Time will tell if it’s robust or not but for the price it seems quite promising. I particularly like how easy it will be to clean and inspect. I was a bit sketched out by the previous design as it felt like nasties could hide in hard to access areas.

Sous Vide Cheapo HERMS

After my problematic first BIABasket brew, I decided I needed some temp control on my mash to make life a bit easier.

I considered a RIMS system. Possibly based around OBK’s Stainless Steel RIMS Tube – 1.5″ Tri Clover Compatible for $110. It looked like the price would start to get up there by the time I’d purchased the necessary heater, heater tri-clover adapter, temp controller, enclosure for controller, etc.

Instead, I decided to try using my Anova Sous Vide. These are ~$200, so not crazy cheap still, but they are quite useful in the kitchen; and I happen to already have one.

Initially, I considered simply putting the sous vide into the brew pot but outside the basket. This had the advantage of being exceedingly simple. I had some concern the humidity levels might damage the Anova. More importantly, on reading up about it others seemed to experience some level of scorched wort sticking to the heater; that didn’t sound at all appealing.

To avoid these issues, I paired my $22USD brew pump with 10 feet of 3/8″ copper pipe ($18.19CAD from Canadian Tire). This ensures the Anova only contacts water, the heat is exchanged into the beer in a HERMS style copper coil.

I ran a test to verify this setup could actually maintain 8 gallons of water in my kettle. Though my mash temp would normally be closer to 153*F/67.2*C I started with the hottest water my tub would provide to ease the experiment. Charted over a 1 hour test I got:

 

Time Anova *C Kettle *C Kettle ΔC/20m
0:00 60.3 55.0 n/a
0:20 61.6 56.6 1.6
0:40 63.3 58.3 1.7
1:00 64.7 59.7 1.4

 


I first made a tighter coil, using a mini crock pot as a guide.


Next I bent up both ends up the pipe. A tubing bender was critical for this (the pipe was quite prone to simply collapsing if bent by hand)


I test fit everything with the Anova Sous Vide to confirm it looked correct.


As the ends on the pipe were quite crushed/irregular, I cut them both back around a half inch to clean it up.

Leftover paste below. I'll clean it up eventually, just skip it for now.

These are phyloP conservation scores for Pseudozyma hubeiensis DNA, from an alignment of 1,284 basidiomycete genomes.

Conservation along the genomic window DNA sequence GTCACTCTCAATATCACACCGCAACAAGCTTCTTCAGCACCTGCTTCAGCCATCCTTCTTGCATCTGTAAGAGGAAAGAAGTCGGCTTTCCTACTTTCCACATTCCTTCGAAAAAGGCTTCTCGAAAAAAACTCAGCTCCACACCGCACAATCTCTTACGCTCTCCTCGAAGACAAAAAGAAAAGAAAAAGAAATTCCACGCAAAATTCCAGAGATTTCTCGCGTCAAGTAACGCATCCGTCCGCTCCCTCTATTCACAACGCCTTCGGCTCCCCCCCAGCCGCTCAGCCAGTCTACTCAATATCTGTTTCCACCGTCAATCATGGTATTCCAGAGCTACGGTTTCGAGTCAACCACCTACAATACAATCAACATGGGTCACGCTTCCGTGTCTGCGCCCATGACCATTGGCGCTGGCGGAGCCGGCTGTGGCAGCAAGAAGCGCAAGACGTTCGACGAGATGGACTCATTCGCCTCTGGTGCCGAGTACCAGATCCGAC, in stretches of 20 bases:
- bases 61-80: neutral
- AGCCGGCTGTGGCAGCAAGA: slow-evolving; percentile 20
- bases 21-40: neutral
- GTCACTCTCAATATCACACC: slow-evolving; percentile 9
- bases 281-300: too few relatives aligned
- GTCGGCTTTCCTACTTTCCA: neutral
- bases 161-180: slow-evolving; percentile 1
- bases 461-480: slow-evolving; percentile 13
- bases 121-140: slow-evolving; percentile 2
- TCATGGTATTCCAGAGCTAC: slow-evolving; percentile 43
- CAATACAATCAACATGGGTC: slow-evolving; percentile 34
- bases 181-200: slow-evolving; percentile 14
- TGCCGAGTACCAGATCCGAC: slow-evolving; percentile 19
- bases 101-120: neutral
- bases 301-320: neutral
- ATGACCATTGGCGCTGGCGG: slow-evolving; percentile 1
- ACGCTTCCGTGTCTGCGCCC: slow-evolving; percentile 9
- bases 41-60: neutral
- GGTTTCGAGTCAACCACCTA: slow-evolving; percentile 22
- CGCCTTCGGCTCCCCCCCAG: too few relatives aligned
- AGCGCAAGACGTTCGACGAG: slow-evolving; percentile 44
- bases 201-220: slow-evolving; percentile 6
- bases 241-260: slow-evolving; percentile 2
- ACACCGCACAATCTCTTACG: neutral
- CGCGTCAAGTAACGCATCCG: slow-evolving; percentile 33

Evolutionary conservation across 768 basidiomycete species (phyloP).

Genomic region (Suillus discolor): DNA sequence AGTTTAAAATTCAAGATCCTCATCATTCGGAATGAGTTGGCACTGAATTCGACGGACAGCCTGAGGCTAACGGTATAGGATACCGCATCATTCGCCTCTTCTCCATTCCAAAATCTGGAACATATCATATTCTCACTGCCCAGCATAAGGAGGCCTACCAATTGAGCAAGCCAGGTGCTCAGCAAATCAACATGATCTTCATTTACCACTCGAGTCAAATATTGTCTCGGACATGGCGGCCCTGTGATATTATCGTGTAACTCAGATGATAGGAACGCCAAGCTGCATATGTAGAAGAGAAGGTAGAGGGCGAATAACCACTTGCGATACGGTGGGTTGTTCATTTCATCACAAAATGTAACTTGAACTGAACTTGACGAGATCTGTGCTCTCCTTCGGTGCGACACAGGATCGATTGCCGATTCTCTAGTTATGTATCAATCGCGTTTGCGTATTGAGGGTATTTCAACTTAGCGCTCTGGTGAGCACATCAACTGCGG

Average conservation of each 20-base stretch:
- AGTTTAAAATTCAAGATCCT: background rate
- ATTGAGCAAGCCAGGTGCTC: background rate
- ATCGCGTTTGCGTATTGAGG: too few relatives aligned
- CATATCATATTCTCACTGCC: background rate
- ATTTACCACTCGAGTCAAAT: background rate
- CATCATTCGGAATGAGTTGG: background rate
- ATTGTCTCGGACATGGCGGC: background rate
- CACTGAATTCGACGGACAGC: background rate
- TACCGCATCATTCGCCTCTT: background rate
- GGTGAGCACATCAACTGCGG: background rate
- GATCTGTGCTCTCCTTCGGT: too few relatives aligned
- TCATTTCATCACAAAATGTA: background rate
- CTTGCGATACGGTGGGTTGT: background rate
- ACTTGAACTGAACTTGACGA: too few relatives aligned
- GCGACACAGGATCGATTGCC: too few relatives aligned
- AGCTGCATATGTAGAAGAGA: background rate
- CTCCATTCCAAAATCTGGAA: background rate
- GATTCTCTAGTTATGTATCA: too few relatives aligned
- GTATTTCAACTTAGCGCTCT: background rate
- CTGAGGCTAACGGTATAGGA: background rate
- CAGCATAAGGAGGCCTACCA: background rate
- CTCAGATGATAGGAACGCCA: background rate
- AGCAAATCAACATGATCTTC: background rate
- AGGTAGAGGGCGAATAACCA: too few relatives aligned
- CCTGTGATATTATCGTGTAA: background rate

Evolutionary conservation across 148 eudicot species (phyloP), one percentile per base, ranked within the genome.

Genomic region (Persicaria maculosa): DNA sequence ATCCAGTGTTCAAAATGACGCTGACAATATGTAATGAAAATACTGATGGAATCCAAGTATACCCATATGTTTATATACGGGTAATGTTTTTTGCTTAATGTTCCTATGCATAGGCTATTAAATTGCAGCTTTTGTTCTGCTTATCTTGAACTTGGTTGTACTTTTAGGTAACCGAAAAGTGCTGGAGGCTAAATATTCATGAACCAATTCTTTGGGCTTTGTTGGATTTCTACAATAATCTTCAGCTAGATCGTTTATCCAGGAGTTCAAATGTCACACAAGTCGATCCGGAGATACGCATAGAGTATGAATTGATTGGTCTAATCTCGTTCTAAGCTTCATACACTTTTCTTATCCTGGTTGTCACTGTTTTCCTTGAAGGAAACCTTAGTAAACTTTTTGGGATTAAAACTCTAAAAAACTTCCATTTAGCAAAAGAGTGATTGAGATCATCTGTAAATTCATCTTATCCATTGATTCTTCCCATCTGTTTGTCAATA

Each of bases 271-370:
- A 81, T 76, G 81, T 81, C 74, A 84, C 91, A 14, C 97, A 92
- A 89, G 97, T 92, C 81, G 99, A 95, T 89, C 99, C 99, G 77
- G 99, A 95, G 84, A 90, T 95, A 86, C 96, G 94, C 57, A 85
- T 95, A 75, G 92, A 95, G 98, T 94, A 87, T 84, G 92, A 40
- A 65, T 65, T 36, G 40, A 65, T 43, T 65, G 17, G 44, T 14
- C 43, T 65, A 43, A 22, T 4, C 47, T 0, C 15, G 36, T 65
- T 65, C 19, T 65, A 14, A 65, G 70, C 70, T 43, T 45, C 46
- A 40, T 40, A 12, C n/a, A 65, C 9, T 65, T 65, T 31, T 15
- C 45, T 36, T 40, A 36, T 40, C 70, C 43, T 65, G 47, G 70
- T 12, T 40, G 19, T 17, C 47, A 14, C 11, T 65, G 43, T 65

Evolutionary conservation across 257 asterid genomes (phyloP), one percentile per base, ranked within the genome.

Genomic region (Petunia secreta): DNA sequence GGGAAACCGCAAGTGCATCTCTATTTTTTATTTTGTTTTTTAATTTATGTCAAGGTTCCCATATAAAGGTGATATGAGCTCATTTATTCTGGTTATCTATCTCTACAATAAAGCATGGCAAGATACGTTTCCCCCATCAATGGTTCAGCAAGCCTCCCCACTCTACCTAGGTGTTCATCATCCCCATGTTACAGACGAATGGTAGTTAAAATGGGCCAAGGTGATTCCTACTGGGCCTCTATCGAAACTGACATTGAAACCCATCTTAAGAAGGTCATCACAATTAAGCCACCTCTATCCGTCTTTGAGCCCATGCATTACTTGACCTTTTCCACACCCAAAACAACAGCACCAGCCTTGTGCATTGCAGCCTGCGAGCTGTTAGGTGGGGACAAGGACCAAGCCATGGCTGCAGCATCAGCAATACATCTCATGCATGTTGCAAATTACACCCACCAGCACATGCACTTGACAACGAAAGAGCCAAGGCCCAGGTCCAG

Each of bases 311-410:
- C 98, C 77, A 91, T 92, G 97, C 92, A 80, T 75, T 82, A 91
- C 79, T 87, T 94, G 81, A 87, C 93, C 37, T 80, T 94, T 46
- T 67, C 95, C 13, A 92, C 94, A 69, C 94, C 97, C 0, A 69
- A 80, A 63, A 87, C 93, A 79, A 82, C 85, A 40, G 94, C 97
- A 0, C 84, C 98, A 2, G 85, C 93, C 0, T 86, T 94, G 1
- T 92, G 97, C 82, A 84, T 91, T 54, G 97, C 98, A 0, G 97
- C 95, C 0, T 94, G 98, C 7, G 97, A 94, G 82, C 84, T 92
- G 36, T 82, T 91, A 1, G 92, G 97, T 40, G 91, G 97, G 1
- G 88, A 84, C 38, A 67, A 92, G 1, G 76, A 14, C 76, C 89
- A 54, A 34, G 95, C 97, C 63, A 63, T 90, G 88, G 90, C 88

Lastly, I did a test run in the tub with hot water to confirm the system could actually raise/maintain temperature.

BIABasket – First Attempt

I recently purchased a new Brew In A Basket system from OntarioBeerKegs.com. They had a special making it $300 CAD shipped for the kettle, valve, thermometer and basket. I opted for the 16.5 gallon version and I think it was a good move. The 8 gallon kit just seems too small for the average batch. I also added a 12″ Bazooka Screen. Adding a 1/2″ stainless nipple would have been wise for the valve but I snagged a brass one locally instead.

It’s a beast! But the overall process of brewing with it is, generally, notably simpler and quicker.

BIABcalculator was quite helpful for calculating how much water to use and the temp to heat it to. Nailed my starting mash temp. Total mash volume was 8.19 gallons with the grain in.

On my first brew I found the mash was cooling down after ~20 minutes so I attempted to lightly heat it with the propane burner while stirring. I notably overshot temperatures on it and suspect I’ve ruined the batch. I will look into regulating temp with a cheapo HERMS setup for my next brew.

Other than that notable hiccup, the brewday was quick and easy. I started capturing filtered water at 10:15am and was done cleaning up completely by 2:30pm.

I attempted to brew the Thundersmoke Brown Ale.

Homebrew Fermentation Temperature Control

I was planning to build out a BrewPi but decided to go with a DIY BlackBox Brew. The BlackBox is more than capable of handling what I need and it only cost ~$42 CAD all in.

The main parts for the project were:

  • Wine Fridge – $50 Used (Excellent price!)
    • I slightly cut down one of the wire shelves so it fit just above the compressor hump.
      • Liquid Electrician’s Tape sealed up the cut ends nicely.
    • A short length of ABS pipe was added to help support things.
  • VIVOSUN Waterproof Seedling Warming Heat Mat – $21.95
    • Using an aquarium heater in a mason jar while I wait on the mat to arrive
  • STC-1000 A-400P version – $25.36
    • Note you _must_ use this seller to ensure the A-400P version
  • HomeDepot Junction Box – $13.16
  • HomeDepot Grey Outlet – $3.80

I also needed an extension cord which I cut down to run power to the BlackBox, an outlet face-plate (as a template and for its included screw) and an Arduino to do the programming.

I started by opening the STC-1000 and soldering in a programming header. I attached cables so I can route out the header allowing for easy updates in future.

controller-programming-headercontroller-parts